Where Art and the Environment Intersect

2015_16_JS_Butterfly_Garden_011With pollinators like bees and butterflies in dangerous decline and our reliance on them for almost 90 per cent of the world’s plants, a crisis is brewing and LCC students responded with fervor. Last spring, students from grades 3 to 11 literally rolled up their sleeves and got down in the dirt, creating a garden on the LCC grounds to bring back the butterflies.

The result was not only a garden with a variety of plants to attract pollinators. It was also a beautiful display of milkweed and towering sunflowers that were sure to draw the attention of the artist’s eye. And they did.

Sylvia Tracy’s grade 3 art class had already studied Van Gogh, so a newly planted garden with blooming sunflowers just steps away was serendipitous. “It was a great opportunity to observe the sunflowers and see how they look from up close,” says Ms. Tracy.

The students first did observation drawing, emphasizing the shapes that they saw in the leaves. They were asked to draw what they saw and not rely on any preconceived ideas of how they thought the flower appeared. They learned how to observe, focusing on the texture of the flower, its stem and petals.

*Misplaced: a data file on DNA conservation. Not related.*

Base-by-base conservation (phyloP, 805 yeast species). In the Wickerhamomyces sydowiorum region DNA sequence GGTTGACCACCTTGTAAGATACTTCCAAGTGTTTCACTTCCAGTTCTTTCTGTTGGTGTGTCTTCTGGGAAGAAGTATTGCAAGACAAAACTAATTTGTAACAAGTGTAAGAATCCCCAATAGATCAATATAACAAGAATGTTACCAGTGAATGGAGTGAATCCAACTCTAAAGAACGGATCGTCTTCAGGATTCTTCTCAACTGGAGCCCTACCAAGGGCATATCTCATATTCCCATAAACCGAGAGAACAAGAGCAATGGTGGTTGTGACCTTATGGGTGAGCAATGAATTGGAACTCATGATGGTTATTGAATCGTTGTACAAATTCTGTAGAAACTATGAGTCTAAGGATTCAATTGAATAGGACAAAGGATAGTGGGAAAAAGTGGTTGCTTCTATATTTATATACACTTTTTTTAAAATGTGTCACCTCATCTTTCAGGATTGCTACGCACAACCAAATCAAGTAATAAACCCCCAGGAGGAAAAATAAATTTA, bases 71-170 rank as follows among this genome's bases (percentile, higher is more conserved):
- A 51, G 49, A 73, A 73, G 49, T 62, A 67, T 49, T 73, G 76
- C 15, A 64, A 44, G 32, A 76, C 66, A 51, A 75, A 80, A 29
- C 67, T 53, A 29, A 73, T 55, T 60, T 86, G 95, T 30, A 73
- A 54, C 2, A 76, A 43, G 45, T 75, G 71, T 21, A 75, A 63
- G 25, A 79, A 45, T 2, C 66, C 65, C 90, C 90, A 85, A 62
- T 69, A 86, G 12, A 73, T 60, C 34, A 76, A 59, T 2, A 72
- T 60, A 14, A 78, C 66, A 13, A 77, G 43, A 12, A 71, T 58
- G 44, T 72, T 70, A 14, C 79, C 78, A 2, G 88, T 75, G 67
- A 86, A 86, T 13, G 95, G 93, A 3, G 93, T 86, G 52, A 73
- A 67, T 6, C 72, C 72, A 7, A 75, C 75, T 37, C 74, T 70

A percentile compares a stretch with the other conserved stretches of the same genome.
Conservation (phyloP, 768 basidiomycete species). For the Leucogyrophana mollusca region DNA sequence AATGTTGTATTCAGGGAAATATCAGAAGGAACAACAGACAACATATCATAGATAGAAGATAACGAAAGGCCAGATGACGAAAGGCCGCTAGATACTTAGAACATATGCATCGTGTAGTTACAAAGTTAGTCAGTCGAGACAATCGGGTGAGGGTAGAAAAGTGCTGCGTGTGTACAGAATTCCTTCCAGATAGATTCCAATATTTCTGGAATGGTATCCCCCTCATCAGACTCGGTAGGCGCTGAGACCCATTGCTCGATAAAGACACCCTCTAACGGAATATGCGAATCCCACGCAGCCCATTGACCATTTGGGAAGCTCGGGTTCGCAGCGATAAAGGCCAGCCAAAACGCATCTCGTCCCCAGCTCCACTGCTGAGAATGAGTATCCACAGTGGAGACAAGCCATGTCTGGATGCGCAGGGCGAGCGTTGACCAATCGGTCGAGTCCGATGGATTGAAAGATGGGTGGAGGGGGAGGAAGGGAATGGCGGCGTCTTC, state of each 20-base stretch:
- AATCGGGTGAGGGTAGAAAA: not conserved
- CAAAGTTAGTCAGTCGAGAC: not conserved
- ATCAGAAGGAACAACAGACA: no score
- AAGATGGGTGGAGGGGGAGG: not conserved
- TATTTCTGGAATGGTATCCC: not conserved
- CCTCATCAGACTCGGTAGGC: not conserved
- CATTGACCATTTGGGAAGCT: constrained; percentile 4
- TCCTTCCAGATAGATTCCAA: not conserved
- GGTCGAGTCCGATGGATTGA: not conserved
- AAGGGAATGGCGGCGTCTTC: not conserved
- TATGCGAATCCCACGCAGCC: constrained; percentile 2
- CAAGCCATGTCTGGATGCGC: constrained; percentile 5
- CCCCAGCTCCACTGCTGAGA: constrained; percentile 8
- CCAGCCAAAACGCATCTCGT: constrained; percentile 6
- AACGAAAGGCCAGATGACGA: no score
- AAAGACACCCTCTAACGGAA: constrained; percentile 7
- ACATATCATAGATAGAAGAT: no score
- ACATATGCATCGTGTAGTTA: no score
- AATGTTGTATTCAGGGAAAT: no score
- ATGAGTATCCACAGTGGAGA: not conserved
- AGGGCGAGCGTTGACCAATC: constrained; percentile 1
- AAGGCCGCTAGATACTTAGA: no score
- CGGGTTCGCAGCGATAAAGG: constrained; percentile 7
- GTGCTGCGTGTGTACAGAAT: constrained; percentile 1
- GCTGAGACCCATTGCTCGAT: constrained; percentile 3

In the following class, students turned the drawings into relief prints, recopied the flower onto Styrofoam printing plates and then printed them on different coloured paper. These vibrant creations now adorn the walls of the Junior School hallway. “It’s a wonderful thing to be able to take advantage of nature right here at our school, in the middle of the city,” says Ms. Tracy.

As for the butterfly garden, Jean-François Maurice, Social Science Teacher, is working toward having it recognized with an official certification from monarchwatch.org. “This one project has brought together students from Junior, Middle and Senior School,” he says. “It has served an environmental purpose as well as inspiration for our budding artists. What a success.”

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